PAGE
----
SpaceX, Elon Musk’s space transportation company, on Monday named its first private passenger on a voyage around the moon as Japanese billionaire Yusaku Maezawa, the founder and chief executive of online fashion retailer Zozo.
A former drummer in a punk band, Maezawa is tentatively planning to make his moon flight in 2023 aboard SpaceX’s forthcoming Big Falcon Rocket spaceship, taking the race to commercialize space travel to new heights.
Only 24 astronauts have flown beyond Earth’s protective magnetic shield, in missions spanning a four-year period from December 1968 to December 1972. Maezawa’s identity was revealed at an event on Monday evening at the company’s headquarters and rocket factory in the Los Angeles suburb of Hawthorne.
“He’s a very brave person to do this,” Musk said of the Japanese entrepreneur.
Most famous outside Japan for his record-breaking $110 million purchase of an untitled 1982 Jean-Michel Basquiat painting, Maezawa said he would invite six to eight artists to join him on the lunar flyby.
The billionaire chief executive of electric car maker Tesla Inc, Musk said the Big Falcon Rocket, or BFR, the super heavy-lift launch vehicle that he promises will shuttle passengers to the moon and eventually fly humans and cargo to Mars, could be conducting its first orbital flights in two to three years.
Musk has previously said he wants the rocket to be ready for an unpiloted trip to Mars in 2022, with a crewed flight in 2024, though his ambitious production targets have been known to slip.
“It’s not 100 percent certain we can bring this to flight,” Musk said of the lunar mission.
The amount Maezawa is paying for the trip was not disclosed, but he told Reuters the total sum was “much higher” than the cost of a Basquiat painting.
Musk said Maezawa had outlaid a significant deposit and would have a material impact on the cost of developing the BFR, which he estimated at about $5 billion.
The 42-year-old Maezawa is one of Japan’s most colorful executives and is a regular fixture in the country’s gossipy weeklies with his collection of foreign and Japanese art, fast cars and celebrity girlfriend.
Maezawa made his fortune by founding the wildly popular shopping site Zozotown. His company, Zozo, officially called Start Today Co Ltd, also offers a made-to-measure service using a polka dot bodysuit, the Zozosuit..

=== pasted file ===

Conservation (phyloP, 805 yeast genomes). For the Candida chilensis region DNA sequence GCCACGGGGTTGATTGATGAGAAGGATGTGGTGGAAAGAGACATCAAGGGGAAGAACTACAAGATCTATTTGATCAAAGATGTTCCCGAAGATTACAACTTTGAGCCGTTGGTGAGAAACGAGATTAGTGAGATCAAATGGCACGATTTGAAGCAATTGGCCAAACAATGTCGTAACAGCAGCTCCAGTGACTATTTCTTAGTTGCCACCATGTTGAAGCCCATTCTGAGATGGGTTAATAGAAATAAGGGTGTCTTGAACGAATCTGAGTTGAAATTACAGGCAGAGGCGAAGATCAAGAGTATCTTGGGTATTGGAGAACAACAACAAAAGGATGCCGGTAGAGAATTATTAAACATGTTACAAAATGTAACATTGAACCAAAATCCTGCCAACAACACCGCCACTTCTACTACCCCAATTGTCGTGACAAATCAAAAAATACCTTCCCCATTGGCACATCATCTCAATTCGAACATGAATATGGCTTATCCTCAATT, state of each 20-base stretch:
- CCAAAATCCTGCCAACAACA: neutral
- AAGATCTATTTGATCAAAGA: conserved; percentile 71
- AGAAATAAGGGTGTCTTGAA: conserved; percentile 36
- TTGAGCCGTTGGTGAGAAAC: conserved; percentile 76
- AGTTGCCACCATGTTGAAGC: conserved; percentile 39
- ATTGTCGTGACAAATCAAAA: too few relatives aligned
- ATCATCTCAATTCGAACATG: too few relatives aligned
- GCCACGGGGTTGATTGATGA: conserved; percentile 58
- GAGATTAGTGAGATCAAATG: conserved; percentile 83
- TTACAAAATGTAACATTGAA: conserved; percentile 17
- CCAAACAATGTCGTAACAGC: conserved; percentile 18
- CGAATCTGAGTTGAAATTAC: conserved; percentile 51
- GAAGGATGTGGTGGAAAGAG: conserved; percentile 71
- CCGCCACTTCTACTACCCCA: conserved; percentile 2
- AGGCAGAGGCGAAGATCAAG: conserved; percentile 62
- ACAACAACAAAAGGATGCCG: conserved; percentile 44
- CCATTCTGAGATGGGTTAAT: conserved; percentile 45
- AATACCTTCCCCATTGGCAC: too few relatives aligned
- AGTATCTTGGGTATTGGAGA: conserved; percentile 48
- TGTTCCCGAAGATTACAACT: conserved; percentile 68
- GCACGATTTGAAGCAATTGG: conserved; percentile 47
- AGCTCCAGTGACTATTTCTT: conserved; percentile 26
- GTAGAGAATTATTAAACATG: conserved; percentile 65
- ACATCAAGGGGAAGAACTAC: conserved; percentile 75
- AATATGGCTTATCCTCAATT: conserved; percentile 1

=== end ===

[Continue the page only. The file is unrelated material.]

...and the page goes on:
In a country known for its staid corporate culture, the businessman is one of a small group of mould-breaking billionaires widely recognized by the general public.
With SpaceX, Amazon.com founder Jeff Bezos’ Blue Origin and entrepreneur Richard Branson’s Virgin Galactic battling it out to launch private-sector spacecraft, Maezawa will join a growing list of celebrities and the ultra-rich who have secured seats on flights offered on the under-development vessels.
Those who have signed up to fly on Virgin Galactic sub-orbital missions include actor Leonardo DiCaprio and pop star Justin Bieber. A 90-minute flight costs $250,000.
Short sightseeing trips to space aboard Blue Origin’s New Shepard rocket are likely to cost around $200,000 to $300,000, at least to start, Reuters reported in July.
These trips were not attractive given the limited amount of time spent in zero-gravity, Maezawa told Reuters.
“If I’m going to go to space, I’d rather go as far as I can,” he said.
Maezawa has already shown his penchant for fast machines, splashing out on vehicles including the Bugatti Chiron sports car and the Mercedes-Maybach G650 Landaulet SUV. And last month he tweeted that his new jet’s interior is being fashioned by luxury label Hermes.
He is also looking to acquire his own baseball team, telling Reuters an announcement could come this year – a move that would mark Zozo’s place in the corporate big leagues along with team-owning tech giants such as SoftBank and Rakuten.